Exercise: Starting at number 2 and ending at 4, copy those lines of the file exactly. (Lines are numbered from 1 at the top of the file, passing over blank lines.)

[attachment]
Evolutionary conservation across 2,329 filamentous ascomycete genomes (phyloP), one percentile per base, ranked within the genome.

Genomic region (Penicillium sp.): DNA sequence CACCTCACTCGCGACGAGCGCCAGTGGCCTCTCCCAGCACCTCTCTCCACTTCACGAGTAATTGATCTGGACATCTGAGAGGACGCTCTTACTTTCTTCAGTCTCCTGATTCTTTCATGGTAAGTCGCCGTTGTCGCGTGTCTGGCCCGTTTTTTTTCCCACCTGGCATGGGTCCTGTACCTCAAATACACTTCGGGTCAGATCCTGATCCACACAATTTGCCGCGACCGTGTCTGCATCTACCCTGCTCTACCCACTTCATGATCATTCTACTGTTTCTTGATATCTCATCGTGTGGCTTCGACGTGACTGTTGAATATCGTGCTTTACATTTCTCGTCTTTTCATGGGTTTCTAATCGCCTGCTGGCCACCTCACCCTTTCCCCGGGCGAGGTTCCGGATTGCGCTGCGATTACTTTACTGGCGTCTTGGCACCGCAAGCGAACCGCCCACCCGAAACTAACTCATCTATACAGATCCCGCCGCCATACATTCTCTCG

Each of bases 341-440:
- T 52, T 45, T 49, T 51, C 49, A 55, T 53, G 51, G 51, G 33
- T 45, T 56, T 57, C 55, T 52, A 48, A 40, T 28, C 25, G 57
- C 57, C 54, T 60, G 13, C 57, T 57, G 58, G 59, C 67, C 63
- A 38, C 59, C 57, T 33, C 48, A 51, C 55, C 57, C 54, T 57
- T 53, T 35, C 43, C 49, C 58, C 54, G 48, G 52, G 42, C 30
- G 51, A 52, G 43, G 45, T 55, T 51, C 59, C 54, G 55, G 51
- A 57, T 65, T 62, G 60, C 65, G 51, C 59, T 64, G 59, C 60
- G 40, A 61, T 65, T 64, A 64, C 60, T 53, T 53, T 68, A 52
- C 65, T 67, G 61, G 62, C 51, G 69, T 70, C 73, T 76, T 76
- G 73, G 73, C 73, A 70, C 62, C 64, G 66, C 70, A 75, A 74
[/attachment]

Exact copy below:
Genomic region (Penicillium sp.): DNA sequence CACCTCACTCGCGACGAGCGCCAGTGGCCTCTCCCAGCACCTCTCTCCACTTCACGAGTAATTGATCTGGACATCTGAGAGGACGCTCTTACTTTCTTCAGTCTCCTGATTCTTTCATGGTAAGTCGCCGTTGTCGCGTGTCTGGCCCGTTTTTTTTCCCACCTGGCATGGGTCCTGTACCTCAAATACACTTCGGGTCAGATCCTGATCCACACAATTTGCCGCGACCGTGTCTGCATCTACCCTGCTCTACCCACTTCATGATCATTCTACTGTTTCTTGATATCTCATCGTGTGGCTTCGACGTGACTGTTGAATATCGTGCTTTACATTTCTCGTCTTTTCATGGGTTTCTAATCGCCTGCTGGCCACCTCACCCTTTCCCCGGGCGAGGTTCCGGATTGCGCTGCGATTACTTTACTGGCGTCTTGGCACCGCAAGCGAACCGCCCACCCGAAACTAACTCATCTATACAGATCCCGCCGCCATACATTCTCTCG

Each of bases 341-440:
- T 52, T 45, T 49, T 51, C 49, A 55, T 53, G 51, G 51, G 33